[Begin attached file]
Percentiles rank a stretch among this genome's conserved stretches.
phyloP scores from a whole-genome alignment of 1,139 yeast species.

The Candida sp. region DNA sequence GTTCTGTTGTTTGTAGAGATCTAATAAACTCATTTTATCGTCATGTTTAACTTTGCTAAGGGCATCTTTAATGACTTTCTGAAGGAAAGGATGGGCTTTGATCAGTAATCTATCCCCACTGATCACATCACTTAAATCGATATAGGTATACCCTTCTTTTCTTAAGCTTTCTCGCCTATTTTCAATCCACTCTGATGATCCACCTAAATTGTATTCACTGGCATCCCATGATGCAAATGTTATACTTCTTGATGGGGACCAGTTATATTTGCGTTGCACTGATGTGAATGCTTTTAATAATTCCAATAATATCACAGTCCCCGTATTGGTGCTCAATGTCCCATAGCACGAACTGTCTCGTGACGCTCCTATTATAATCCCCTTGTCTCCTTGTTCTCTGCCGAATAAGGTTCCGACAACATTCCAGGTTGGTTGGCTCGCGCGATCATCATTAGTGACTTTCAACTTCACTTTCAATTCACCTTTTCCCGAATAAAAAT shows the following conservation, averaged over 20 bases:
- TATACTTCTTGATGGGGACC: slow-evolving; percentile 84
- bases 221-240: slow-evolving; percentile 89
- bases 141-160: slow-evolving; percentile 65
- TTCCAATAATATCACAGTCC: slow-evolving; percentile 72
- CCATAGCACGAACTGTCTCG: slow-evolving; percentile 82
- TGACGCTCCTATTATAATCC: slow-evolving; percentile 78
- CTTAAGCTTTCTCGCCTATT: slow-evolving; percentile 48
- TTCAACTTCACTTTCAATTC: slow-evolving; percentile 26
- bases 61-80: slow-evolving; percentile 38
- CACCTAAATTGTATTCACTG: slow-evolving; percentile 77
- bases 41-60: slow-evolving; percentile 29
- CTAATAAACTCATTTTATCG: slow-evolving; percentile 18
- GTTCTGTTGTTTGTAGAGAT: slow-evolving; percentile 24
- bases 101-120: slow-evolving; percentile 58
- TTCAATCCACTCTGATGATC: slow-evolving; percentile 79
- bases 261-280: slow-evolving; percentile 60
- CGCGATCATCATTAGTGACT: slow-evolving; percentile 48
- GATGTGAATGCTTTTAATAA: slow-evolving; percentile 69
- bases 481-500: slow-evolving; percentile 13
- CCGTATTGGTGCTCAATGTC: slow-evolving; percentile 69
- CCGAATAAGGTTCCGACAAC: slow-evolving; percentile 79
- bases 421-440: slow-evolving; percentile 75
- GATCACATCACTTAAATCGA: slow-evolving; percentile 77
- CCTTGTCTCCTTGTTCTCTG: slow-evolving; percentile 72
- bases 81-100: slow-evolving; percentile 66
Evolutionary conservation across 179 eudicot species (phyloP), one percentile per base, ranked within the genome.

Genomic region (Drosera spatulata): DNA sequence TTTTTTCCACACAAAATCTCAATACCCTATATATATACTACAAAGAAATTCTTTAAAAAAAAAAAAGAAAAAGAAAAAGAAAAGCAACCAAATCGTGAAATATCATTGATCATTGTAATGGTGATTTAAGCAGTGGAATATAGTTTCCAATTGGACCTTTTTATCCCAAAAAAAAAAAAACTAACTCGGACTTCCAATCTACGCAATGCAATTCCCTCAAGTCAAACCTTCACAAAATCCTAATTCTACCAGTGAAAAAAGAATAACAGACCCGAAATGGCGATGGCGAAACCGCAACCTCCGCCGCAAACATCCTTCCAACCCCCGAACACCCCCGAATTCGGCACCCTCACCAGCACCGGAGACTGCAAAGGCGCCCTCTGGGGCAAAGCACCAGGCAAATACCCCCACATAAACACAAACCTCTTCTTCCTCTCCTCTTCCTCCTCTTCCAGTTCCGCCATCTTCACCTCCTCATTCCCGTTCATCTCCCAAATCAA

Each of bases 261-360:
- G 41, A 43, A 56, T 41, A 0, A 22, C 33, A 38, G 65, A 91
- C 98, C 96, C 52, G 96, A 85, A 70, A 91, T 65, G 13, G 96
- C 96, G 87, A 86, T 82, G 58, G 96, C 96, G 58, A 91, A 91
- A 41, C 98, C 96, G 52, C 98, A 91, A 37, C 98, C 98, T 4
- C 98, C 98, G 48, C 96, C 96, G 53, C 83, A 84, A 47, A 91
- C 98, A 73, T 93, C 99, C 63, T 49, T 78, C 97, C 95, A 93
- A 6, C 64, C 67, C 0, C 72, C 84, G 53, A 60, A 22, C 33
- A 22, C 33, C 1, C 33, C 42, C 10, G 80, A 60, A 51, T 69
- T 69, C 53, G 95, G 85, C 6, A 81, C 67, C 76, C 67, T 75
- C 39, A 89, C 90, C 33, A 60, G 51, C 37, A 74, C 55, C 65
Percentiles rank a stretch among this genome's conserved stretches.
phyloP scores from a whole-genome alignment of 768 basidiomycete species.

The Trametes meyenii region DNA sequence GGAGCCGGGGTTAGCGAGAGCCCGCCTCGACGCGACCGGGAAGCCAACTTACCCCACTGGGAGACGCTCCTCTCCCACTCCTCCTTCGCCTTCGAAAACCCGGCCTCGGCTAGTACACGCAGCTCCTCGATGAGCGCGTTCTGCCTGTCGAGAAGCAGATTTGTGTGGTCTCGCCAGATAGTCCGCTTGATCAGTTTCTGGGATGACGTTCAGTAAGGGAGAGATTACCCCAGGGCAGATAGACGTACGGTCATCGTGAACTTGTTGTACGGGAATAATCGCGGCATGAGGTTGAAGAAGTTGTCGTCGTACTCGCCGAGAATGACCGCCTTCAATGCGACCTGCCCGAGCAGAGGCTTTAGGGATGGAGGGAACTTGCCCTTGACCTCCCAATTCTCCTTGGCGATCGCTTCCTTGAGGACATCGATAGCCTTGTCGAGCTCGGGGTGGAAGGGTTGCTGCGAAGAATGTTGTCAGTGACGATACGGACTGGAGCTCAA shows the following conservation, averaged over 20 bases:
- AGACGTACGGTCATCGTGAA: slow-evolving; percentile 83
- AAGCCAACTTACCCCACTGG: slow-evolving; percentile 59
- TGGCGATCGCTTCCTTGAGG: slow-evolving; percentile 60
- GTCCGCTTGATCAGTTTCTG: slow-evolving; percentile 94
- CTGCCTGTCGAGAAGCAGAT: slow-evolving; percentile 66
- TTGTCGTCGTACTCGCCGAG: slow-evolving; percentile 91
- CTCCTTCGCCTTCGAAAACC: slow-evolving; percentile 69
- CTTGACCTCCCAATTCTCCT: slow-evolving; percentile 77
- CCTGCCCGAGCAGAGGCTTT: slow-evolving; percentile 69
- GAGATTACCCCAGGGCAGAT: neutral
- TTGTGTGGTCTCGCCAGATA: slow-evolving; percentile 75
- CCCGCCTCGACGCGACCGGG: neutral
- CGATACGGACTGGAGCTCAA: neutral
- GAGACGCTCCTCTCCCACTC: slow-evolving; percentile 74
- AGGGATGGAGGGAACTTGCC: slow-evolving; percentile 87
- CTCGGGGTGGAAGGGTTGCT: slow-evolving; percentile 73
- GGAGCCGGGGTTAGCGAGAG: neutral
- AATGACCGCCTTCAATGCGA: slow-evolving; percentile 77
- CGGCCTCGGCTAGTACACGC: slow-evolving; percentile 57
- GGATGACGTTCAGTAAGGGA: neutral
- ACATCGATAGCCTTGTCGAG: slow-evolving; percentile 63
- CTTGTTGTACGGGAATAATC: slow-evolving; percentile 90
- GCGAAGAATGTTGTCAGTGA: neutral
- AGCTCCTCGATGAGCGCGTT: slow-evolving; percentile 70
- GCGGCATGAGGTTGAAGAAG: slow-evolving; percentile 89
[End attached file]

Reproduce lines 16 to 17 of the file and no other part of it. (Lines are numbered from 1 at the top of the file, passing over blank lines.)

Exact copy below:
- GTTCTGTTGTTTGTAGAGAT: slow-evolving; percentile 24
- bases 101-120: slow-evolving; percentile 58